ISSUE #9, May 2018:

  • DEFENDING LECTURING, CITIZENS OF THE WORLD, HYPER-LIBERALISM, NEO-ROMANTICISM, & PHYSICS-WITHOUT-TIME?

HERE: PWB_philosophy_ripped_from_the_headlines_issue9_may18

ISSUE #8, APRIL 2018:

  • CONSCIOUSNESS-DENIAL, MINDS-&-SMARTPHONES, THE MORALITY OF ADDICTION, & RADICAL GUN REFORM

HERE: PWB_philosophy_ripped_from_the_headlines_issue8_apr18

ISSUE #7, MARCH 2018:

  • THE MEANING OF LIFE & THE MORALITY OF DEATH

HERE: PWB_philosophy_ripped_from_the_headlines_issue7_mar18

ISSUE #6, FEBRUARY 2018:

  • POVERTY IN THE USA, MARX REDUX, & THE SCOPE OF MINDEDNESS

HERE: PWB_philosophy_ripped_from_the_headlines_issue6_feb18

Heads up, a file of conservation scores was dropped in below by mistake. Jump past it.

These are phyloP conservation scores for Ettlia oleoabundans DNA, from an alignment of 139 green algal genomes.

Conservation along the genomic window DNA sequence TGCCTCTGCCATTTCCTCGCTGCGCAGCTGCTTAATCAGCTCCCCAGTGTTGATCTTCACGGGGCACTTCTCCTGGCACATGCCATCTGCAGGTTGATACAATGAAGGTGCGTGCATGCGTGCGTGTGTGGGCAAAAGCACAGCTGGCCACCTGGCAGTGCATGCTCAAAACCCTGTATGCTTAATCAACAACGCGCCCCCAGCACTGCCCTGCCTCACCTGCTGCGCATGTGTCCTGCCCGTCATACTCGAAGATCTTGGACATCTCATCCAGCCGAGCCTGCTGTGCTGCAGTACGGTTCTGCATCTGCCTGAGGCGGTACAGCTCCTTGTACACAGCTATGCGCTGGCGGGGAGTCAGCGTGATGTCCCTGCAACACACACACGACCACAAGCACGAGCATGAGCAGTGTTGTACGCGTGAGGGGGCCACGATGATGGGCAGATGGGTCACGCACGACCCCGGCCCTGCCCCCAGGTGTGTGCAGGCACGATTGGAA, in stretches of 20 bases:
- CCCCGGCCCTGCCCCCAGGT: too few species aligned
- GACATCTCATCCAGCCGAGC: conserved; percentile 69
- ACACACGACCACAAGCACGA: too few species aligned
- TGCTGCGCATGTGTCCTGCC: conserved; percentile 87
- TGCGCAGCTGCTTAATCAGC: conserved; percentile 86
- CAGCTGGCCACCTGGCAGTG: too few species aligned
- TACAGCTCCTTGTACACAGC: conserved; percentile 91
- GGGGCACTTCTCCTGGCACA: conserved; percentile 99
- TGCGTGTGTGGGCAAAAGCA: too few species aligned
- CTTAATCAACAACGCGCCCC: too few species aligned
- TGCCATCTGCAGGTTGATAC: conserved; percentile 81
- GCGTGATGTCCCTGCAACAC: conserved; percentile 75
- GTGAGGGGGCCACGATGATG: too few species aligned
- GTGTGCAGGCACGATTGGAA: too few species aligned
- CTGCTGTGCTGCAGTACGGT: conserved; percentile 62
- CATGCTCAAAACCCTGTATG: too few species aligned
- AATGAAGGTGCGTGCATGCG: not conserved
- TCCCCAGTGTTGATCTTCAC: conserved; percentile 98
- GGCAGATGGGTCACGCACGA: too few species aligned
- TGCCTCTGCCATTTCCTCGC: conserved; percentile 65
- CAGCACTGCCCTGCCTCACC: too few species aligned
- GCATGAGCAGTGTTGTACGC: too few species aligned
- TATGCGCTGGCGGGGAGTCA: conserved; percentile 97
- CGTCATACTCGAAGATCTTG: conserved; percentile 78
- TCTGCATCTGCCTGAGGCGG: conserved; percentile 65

ISSUE #5, JANUARY 2018:

  • BAKERS, BUDDHISTS, PLANT MINDS, & TOTAL WORK

HERE: PWB_philosophy_ripped_from_the_headlines_issue5_jan18

ISSUE #4, DECEMBER 2017:

  • US POLITICS, ANIMAL MINDS, & REFUGEES

HERE: PWB_philosophy_ripped_from_the_headlines_issue4_dec17

ISSUE #3, NOVEMBER 2017:

  • GUN VIOLENCE

HERE: PWB_philosophy_ripped_from_the_headlines_issue3_nov17

ISSUE #2, OCTOBER 2017:

  • FREE SPEECH WARS

HERE: PWB_philosophy_ripped_from_the_headlines_issue2_oct17

ISSUE #1, SEPTEMBER 2017:

  • BORDERS AND IMMIGRATION, CRIME AND PUNISHMENT, & CULTURAL CONFLICT

HERE: PWB_philosophy_ripped_from_the_headlines_issue1_sept17

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Philosophy Ripped From The Headlines! is a sub-project of the online mega-project Philosophy Without Borders, which is home-based on Patreon here.

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Mr Nemo

Formerly Captain Nemo. A not-so-very-angry, but still unemployed, full-time philosopher-nobody.